QUEEN CITY NEWS – A former top Wells Fargo executive caught up in an obstruction case has agreed to a plea deal, the U.S. Attorney’s Office for the Central District of California announced on Wednesday.

Arizona resident Carrie Tolstedt, 63, pled guilty to obstructing a bank examination. Tolstedt also agreed to a ban from working in banking and pay a $17 million civil penalty, court records showed.

“The justice system and regulators rely on corporations and their executives to fully cooperate during investigations into potential wrongdoing. But, in this case, Ms. Tolstedt took steps to cover up misconduct at Wells Fargo,” said Acting United States Attorney Joseph T. McNally. “Obstructing an investigation compromises the mission of those seeking the truth, and we will hold accountable any individual who attempts to conceal wrongdoing.”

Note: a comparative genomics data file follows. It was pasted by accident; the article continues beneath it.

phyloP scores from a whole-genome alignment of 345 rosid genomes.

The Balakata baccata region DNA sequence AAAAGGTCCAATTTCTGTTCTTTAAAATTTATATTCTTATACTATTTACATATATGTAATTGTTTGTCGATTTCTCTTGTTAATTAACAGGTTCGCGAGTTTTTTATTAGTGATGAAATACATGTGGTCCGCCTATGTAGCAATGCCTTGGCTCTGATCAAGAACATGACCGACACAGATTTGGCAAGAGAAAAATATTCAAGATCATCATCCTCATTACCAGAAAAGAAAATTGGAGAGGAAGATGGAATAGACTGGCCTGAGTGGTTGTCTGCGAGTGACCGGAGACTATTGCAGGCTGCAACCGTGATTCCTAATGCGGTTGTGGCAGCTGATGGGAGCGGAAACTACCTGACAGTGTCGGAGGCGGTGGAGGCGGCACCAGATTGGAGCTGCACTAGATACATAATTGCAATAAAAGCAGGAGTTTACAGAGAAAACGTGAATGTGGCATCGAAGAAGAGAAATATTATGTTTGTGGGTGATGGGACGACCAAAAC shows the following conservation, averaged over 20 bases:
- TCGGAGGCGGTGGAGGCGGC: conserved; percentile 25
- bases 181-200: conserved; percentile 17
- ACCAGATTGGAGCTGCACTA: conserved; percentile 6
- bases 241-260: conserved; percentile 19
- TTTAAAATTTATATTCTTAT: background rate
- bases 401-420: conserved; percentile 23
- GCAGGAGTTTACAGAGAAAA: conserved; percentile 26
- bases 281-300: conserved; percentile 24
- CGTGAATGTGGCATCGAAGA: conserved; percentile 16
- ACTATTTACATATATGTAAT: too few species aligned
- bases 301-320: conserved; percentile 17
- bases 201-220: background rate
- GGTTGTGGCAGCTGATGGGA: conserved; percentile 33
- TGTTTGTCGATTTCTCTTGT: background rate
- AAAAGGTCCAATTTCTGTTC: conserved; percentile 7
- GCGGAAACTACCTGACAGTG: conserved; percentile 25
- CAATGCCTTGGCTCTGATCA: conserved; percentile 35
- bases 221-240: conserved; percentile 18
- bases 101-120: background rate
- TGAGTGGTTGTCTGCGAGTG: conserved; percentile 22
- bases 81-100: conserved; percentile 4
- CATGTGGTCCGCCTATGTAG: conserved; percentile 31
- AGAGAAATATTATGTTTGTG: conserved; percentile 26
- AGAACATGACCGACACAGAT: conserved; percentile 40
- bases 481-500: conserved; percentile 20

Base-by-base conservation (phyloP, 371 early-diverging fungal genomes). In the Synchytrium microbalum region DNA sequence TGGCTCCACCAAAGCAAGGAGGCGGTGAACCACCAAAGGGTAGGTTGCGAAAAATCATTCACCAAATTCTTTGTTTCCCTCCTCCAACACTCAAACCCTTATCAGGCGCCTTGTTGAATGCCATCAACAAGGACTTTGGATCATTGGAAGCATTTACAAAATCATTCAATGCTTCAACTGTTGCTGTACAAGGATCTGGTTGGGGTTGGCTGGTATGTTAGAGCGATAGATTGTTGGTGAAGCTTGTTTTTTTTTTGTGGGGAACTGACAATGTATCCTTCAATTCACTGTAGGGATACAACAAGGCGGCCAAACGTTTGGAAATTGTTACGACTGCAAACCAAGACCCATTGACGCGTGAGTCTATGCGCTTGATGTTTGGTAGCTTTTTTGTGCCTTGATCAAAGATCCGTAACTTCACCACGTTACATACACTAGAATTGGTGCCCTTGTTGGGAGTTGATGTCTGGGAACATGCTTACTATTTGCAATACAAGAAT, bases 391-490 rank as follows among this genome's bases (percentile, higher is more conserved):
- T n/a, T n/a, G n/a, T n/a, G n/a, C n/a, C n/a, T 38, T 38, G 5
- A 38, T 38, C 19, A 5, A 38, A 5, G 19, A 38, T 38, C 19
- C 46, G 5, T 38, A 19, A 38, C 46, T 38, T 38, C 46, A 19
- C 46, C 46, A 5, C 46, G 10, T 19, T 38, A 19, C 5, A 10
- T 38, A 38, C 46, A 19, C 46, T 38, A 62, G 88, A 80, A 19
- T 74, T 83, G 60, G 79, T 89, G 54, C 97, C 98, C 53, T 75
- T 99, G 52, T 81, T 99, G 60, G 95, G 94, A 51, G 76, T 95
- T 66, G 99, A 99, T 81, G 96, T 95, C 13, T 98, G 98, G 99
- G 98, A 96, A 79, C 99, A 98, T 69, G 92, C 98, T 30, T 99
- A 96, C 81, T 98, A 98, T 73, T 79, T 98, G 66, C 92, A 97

According to the DOJ, from 2007 to 2017, Tolstedt was senior executive vice president of community banking and head of the Community Bank. The bank operated Wells Fargo’s consumer and small retail banking business, including checking and savings accounts.

During her oversight, Tolstedt was made aware of sales practice misconduct that included millions of accounts opened without customer authorization, and the problematic activity was not addressed in its entirety, which hindered investigations by the Office of the Comptroller of the Currency.

The prison sentence Tolstedt faces is up to 16 months behind bars.

Wells Fargo paid a $3 billion penalty in 2020 in connection to the case.

The U.S. Attorney’s Office for the Western District of North Carolinas was part of the investigation and prosecution for the global Wells Fargo settlement.